Born in Ireland, film star and heart throb, Richard Todd spent a few of his childhood years in India, where his father served as an army physician. Later his family relocated to West Devon, England.
Richard trained for a potential theatre career at the Italian Conti School but soon changed course on the outbreak of WWII while he was a founder member of the Dundee Repertory Company. The day after war was declared, he was accepted for officer training at Sandhurst Military College and was subsequently commissioned as an officer to The Kings Own Yorkshire Light Infantry.
Then followed a couple of years serving in the UK and Iceland, until in early 1943, he transferred to the Parachute Regiment and was posted to 7th Battalion (Light Infantry) The Parachute Regiment. Richard jumped no. 1 from the first aircraft leading the main airborne assault on Pegasus Bridge at 0400 hours on D-Day, 6 June 1944. Eighteen years later, he played a cameo in Darryl F. Zanuck's D-Day recreation The Longest Day (1946).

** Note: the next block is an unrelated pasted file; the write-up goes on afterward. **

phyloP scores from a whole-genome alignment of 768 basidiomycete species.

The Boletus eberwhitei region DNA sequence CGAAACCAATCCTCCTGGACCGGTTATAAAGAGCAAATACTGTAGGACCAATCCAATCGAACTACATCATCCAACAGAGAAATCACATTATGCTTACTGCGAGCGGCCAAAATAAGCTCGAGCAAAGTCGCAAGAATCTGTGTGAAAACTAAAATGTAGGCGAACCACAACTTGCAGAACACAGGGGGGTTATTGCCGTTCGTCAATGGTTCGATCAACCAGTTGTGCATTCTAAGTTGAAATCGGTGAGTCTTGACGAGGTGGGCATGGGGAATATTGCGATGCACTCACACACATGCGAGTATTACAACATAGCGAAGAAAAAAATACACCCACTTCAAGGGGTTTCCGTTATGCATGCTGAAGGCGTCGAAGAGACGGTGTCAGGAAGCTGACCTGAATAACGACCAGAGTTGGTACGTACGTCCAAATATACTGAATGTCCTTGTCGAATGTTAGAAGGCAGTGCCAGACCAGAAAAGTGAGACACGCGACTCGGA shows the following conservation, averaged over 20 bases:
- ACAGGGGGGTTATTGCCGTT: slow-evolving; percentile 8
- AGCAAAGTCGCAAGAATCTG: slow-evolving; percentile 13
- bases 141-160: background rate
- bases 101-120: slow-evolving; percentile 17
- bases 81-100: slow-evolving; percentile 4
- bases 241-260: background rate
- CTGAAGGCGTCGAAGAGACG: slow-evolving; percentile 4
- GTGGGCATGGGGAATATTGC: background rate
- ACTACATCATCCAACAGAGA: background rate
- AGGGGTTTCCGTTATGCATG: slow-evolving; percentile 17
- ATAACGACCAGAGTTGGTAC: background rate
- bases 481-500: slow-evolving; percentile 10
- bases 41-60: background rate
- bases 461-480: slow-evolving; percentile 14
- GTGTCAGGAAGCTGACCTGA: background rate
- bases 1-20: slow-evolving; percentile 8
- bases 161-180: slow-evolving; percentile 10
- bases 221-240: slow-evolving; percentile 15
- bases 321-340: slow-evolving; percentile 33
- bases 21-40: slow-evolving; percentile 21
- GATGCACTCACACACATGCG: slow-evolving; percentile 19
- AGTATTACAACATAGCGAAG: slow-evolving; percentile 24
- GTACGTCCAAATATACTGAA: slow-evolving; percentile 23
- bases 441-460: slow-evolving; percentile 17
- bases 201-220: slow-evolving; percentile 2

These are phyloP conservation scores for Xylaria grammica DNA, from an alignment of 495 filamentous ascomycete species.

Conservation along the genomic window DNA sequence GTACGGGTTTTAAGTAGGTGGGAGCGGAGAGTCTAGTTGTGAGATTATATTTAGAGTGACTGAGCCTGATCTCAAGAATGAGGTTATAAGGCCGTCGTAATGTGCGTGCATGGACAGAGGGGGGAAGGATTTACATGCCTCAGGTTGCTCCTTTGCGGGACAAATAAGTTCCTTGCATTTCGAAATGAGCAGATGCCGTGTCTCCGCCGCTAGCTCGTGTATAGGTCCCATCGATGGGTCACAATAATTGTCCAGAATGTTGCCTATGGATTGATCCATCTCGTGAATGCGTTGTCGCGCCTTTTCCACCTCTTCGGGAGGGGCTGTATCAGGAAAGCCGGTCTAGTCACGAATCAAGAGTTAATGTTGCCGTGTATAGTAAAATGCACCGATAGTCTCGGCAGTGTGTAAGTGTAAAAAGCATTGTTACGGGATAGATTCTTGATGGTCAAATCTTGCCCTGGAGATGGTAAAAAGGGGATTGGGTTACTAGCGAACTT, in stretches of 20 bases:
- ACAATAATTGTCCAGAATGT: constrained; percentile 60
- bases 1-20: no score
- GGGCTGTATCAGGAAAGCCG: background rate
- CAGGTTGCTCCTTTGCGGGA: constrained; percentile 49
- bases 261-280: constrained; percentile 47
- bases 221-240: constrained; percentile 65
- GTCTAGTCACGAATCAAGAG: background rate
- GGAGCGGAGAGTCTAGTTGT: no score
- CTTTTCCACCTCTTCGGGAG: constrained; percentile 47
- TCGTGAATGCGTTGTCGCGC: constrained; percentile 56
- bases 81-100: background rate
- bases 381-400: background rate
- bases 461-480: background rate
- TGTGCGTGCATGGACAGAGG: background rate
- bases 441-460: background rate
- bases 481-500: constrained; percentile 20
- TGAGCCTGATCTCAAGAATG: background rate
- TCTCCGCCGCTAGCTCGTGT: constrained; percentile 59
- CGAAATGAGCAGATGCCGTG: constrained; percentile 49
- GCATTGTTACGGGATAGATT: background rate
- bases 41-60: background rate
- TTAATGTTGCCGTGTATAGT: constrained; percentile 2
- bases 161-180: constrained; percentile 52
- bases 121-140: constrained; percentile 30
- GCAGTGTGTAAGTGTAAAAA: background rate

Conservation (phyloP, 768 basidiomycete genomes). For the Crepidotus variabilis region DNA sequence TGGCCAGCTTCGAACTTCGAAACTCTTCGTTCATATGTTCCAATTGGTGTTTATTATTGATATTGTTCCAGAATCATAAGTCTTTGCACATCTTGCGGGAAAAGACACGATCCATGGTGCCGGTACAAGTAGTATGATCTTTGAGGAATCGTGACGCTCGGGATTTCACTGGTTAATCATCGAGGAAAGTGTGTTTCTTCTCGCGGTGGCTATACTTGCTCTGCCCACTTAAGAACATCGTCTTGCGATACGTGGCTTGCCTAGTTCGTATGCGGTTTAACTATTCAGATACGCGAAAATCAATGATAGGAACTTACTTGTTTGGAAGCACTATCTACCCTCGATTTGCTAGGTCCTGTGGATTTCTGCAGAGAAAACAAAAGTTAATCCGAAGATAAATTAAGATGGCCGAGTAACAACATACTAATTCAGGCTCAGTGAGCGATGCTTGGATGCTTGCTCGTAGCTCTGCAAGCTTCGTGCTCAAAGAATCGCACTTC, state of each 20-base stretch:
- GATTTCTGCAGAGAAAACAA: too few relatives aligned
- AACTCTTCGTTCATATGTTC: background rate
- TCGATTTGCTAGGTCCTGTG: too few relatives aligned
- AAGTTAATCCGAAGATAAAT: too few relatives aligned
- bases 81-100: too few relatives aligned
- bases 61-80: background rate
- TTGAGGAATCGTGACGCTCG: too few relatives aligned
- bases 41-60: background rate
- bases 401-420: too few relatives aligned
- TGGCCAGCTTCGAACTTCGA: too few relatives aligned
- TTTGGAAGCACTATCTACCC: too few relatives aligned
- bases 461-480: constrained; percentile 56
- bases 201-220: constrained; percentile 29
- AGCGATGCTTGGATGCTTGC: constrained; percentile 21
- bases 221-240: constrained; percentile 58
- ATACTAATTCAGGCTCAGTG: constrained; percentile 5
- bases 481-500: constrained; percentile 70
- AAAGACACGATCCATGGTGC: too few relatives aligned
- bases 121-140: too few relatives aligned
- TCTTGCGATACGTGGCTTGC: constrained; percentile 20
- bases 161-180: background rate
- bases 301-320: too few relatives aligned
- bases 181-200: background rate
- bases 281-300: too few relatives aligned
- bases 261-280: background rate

After the war Todd began his film career. His portrayal of a terminally ill soldier in The Hasty Heart (1949) earned him a Best Actor Academy Award nomination. He followed that with a role in Alfred Hitchcock's Stage Fright (1950) and then worked in a clutch of adventure films throughout the next decade, including The Story of Robin Hood and His Merrie Men (1952), The Sword and the Rose (1953) and Rob Roy, The Highland Rogue (1954).
Perhaps his most memorable role was that of Wing Commander Guy Gibson in the British box-office smash The Dam Busters (1955). Soon after he appeared in a similar role in the naval drama The Yangtse Incident (1957). During the 1960s, he starred in numerous military films including Danger Within (1958), The Long and the Short and the Tall (1960), The Longest Day (1962) and Operation Crossbow (1965).
In 1987, Todd published the first volume of his memoirs, Caught in the Act and he was awarded an OBE in 1993.